Antisocial<br />Antisocial personality disorder (which may sometimes be referred to as a sociopathic personality) is a disorder in which individuals show no regard for the moral and ethical rules of society or the rights of others<br />
Symptoms <br />Individuals with this disturbance show no regard for the moral and ethical rules of society or the rights of others. <br />Can appear intelligent and likable but turn out to be manipulative and deceptive. <br />They lack guilt or anxiety about their wrongdoing<br />When people with this disorder behave in a way that injures someone else, they understand intellectually that they have caused harm but feel no remorse.<br />
Demographics<br />This disorder usually begins in childhood or as a teen and continues into their adult lives. <br />This disorder affects more males (3 percent) then women (1 percent) in the general population<br />Usually by the age of 15 they are able to tell if a person has this disorder, but they are not able to diagnose them until they are 18 years old. <br />
Possible Causes<br /><ul><li>Inability to experience emotions appropriately
People coming from lower socioeconomic groups</li></ul>They are not exactly able to pinpoint the specific causes of this disorder, and they say that it is likely some combination of factors are the responsible.<br />
The Therapy<br />Aim- Cognitive Approach<br />Cognitive therapy teaches us how to think in more adaptive ways by changing their misinterpretations about the world and themselves.<br />Cognitive therapy is veryconfrontational and challenging in this disorder because the patient may try to manipulate the therapist.<br />Therapists try to encourage gathering information on the patients own<br />They use cognitive appraisal: clients are asked to evaluate situations, themselves and others in terms of their memories, values, beliefs, thoughts and expectations. <br />They hope this will lead them to abandon their line of thinking and find a more realistic one. <br />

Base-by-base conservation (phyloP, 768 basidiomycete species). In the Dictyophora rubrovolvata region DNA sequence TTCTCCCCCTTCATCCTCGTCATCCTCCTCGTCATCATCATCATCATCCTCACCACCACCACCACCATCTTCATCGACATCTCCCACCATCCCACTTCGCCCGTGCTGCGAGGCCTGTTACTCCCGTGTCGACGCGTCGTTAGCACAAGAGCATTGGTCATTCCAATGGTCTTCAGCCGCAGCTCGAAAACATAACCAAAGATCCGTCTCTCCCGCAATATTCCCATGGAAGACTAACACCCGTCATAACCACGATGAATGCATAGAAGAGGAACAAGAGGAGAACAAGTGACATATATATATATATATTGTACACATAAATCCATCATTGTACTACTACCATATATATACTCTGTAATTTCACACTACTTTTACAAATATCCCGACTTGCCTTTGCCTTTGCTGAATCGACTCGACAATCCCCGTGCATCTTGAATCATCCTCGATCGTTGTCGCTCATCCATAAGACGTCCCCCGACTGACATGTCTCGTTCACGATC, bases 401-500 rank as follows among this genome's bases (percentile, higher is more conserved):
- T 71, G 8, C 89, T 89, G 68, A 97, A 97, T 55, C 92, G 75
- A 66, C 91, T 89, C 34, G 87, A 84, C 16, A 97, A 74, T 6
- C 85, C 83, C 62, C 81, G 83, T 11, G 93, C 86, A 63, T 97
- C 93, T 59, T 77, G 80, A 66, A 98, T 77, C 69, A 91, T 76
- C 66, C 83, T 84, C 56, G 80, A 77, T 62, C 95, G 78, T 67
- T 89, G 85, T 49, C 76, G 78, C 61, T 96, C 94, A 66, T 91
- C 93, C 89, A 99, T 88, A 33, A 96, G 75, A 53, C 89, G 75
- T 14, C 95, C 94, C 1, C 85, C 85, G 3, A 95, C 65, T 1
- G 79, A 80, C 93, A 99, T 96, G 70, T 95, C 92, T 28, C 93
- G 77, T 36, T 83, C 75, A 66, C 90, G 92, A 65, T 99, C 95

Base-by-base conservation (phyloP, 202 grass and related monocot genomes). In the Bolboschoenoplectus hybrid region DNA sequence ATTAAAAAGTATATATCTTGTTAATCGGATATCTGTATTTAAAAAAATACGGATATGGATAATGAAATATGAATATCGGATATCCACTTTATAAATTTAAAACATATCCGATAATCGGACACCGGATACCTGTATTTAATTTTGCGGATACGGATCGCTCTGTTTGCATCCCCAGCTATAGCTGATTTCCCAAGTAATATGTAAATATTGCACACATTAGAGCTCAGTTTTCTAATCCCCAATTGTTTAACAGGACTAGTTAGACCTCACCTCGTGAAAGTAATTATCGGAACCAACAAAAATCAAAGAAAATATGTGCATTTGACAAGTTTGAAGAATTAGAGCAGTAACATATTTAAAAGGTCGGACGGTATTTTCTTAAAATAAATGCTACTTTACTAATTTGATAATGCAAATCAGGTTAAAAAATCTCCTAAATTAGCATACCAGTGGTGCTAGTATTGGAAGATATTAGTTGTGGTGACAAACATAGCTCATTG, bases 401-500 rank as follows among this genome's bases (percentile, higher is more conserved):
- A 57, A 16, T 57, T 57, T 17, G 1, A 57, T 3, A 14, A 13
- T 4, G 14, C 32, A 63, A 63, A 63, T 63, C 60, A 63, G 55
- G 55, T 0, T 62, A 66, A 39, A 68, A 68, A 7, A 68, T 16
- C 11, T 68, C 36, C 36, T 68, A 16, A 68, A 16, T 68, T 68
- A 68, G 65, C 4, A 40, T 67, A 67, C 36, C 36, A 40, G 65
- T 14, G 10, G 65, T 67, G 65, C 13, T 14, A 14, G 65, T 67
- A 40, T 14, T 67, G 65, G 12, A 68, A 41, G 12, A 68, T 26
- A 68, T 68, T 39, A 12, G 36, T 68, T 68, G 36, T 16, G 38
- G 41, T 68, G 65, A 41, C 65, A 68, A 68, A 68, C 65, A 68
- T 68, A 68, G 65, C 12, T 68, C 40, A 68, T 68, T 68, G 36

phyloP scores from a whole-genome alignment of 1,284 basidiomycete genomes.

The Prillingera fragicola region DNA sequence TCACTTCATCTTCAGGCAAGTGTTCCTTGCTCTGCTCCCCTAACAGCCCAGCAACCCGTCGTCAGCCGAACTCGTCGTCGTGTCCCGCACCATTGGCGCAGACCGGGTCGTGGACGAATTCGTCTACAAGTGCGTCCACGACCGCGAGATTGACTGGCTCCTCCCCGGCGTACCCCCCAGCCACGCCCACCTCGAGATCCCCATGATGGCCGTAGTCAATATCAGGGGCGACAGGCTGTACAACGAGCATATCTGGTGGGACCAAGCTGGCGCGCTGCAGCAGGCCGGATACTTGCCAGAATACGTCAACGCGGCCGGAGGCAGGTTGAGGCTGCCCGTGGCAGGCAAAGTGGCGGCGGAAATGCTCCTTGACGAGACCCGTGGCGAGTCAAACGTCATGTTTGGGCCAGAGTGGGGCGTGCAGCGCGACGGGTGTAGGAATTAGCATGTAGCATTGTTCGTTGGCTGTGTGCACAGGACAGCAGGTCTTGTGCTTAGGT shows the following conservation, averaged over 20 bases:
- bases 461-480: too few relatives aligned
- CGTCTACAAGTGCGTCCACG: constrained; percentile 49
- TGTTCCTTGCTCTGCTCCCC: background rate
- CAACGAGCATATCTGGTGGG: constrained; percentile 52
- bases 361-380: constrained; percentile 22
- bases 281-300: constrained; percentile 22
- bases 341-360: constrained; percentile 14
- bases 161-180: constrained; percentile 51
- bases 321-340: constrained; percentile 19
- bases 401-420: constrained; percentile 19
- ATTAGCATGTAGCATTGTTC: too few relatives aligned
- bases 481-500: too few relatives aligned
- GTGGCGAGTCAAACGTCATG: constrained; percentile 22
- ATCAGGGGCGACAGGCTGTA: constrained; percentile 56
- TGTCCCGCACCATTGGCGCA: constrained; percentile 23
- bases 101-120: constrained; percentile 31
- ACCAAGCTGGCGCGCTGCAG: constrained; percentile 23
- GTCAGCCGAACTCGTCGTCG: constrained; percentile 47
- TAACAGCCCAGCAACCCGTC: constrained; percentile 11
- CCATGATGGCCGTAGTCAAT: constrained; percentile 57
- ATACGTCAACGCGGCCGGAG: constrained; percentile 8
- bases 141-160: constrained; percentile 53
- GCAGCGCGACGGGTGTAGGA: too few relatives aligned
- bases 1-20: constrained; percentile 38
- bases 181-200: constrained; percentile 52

Procedures <br />Short term therapy, max of twenty sessions<br />The sessions are problem focused<br />Therapist sometimes start by teaching the theories of the therapy to the patient<br />They then actively participate while the patient continues therapy acting like a teacher, coach and partner<br />
Cognitive Theory<br />The cognitive therapy’s major goal is to help the patient understand how he creates his own problems and how his distorted perceptions prevent him from seeing himself the way others view him<br />This is because cognitive therapists believe that we are our thoughts. The “idealized self is made up of beliefs about how we should feel, think, or act”.<br />
Cognitive Theory<br />The therapist can make the patient recover through changing the patients’ schema about situations in which they are likely to re-offend. This can be realized by changing more fundamental components of a patient’s belief system, such that they develop a socially acceptable life goal, or by focusing on specific situations and teaching acceptable behavior context. <br />
Citation<br />PsychCentral. Antisocial Personality Disorder. PsychCentral Staff. 1994. http://psychcentral.com/disorders/sx7.htm<br />Ball, James. Possibilities of Treatment for Severe Antisocial Personality Disorder and Psychopathy. Web. 15 Apr. 2011. <Possibilities of treatment for Severe Antisocial Personality Disorder and Psychopathy>.<br />The Good Son (DVD Video, 2003) [WorldCat.org]. WorldCat.org: The World's Largest Library Catalog. Web. 13 Apr. 2011<br />
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